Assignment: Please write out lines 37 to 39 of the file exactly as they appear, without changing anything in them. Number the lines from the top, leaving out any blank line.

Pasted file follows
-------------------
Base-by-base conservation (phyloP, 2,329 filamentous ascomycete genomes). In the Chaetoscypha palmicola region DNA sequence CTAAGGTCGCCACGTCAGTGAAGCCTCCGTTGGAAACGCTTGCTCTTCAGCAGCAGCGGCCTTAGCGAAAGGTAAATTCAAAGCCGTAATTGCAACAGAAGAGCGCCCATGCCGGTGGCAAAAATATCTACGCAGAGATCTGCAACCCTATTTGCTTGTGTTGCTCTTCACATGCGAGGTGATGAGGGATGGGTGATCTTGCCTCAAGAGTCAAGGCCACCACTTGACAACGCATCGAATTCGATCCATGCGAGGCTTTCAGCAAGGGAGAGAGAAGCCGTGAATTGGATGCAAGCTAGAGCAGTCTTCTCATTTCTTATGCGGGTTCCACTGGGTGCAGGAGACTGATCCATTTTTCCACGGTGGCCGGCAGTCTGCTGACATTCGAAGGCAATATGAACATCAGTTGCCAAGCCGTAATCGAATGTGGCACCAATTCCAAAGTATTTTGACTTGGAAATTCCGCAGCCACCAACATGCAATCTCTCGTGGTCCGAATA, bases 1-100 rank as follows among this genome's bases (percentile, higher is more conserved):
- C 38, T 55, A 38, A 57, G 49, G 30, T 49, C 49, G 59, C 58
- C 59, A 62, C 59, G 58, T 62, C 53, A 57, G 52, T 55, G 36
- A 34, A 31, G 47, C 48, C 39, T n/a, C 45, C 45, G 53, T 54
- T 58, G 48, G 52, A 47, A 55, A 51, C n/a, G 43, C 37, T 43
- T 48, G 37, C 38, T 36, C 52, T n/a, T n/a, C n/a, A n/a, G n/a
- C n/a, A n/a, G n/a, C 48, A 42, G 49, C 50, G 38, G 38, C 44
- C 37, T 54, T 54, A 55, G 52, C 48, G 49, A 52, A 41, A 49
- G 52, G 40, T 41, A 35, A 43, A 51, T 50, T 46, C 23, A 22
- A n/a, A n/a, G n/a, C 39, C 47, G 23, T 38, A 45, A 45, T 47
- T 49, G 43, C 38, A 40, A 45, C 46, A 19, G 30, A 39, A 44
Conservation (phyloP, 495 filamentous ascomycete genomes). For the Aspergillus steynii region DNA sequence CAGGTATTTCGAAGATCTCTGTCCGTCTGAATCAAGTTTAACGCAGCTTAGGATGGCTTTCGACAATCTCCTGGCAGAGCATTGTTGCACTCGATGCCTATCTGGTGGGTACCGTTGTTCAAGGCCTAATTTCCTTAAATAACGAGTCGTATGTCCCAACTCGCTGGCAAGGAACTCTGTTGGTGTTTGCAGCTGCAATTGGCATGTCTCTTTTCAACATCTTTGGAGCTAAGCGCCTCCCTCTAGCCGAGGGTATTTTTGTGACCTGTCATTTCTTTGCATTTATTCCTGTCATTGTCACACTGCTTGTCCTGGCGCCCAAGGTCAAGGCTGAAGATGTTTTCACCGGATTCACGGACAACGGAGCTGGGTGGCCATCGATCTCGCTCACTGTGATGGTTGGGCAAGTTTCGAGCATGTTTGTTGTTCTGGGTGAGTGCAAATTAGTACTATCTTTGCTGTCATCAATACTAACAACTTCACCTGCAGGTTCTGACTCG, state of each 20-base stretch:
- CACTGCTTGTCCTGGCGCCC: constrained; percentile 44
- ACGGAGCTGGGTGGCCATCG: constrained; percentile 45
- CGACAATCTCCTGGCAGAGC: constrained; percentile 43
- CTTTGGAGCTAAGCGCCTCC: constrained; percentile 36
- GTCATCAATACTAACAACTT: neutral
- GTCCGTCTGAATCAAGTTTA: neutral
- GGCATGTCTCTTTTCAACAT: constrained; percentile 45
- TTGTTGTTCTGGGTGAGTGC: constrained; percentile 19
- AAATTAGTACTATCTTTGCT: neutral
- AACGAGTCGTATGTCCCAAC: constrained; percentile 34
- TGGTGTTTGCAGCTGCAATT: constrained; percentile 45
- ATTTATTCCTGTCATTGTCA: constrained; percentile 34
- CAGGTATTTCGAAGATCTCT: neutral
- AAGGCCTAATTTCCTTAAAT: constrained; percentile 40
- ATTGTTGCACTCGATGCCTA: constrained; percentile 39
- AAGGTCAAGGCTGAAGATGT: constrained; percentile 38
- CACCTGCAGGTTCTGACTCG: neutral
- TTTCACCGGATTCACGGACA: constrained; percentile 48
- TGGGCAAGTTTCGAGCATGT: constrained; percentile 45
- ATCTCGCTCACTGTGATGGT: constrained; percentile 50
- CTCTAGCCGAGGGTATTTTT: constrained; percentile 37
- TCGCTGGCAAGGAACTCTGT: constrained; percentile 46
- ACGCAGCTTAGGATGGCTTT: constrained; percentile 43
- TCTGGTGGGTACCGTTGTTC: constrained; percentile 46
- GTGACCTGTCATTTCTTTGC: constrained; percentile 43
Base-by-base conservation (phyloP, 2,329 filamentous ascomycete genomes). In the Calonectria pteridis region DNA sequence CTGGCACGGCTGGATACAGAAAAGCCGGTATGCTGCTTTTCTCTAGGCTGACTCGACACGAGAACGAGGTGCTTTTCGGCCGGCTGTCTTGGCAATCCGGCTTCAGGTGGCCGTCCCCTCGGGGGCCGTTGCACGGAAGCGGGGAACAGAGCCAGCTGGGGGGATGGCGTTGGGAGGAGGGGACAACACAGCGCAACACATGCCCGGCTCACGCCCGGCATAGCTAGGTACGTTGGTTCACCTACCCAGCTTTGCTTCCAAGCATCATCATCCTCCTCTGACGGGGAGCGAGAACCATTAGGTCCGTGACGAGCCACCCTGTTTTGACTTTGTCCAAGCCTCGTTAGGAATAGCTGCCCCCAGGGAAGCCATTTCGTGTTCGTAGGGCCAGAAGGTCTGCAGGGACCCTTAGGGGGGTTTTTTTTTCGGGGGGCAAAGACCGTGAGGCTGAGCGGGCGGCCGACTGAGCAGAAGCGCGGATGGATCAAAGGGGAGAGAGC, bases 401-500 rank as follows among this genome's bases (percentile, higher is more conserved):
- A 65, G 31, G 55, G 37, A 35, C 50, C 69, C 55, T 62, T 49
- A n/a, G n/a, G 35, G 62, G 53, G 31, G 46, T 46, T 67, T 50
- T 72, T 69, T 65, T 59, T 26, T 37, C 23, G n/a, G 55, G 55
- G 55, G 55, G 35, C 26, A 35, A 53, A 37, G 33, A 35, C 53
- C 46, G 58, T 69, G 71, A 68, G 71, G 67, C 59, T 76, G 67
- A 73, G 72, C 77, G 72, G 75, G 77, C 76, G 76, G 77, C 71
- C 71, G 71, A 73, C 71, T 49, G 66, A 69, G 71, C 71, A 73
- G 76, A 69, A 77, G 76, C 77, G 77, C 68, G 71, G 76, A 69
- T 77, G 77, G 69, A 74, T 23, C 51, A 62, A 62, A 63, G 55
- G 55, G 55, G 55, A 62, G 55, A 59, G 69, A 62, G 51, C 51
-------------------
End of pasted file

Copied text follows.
- GTGACCTGTCATTTCTTTGC: constrained; percentile 43
Base-by-base conservation (phyloP, 2,329 filamentous ascomycete genomes). In the Calonectria pteridis region DNA sequence CTGGCACGGCTGGATACAGAAAAGCCGGTATGCTGCTTTTCTCTAGGCTGACTCGACACGAGAACGAGGTGCTTTTCGGCCGGCTGTCTTGGCAATCCGGCTTCAGGTGGCCGTCCCCTCGGGGGCCGTTGCACGGAAGCGGGGAACAGAGCCAGCTGGGGGGATGGCGTTGGGAGGAGGGGACAACACAGCGCAACACATGCCCGGCTCACGCCCGGCATAGCTAGGTACGTTGGTTCACCTACCCAGCTTTGCTTCCAAGCATCATCATCCTCCTCTGACGGGGAGCGAGAACCATTAGGTCCGTGACGAGCCACCCTGTTTTGACTTTGTCCAAGCCTCGTTAGGAATAGCTGCCCCCAGGGAAGCCATTTCGTGTTCGTAGGGCCAGAAGGTCTGCAGGGACCCTTAGGGGGGTTTTTTTTTCGGGGGGCAAAGACCGTGAGGCTGAGCGGGCGGCCGACTGAGCAGAAGCGCGGATGGATCAAAGGGGAGAGAGC, bases 401-500 rank as follows among this genome's bases (percentile, higher is more conserved):
- A 65, G 31, G 55, G 37, A 35, C 50, C 69, C 55, T 62, T 49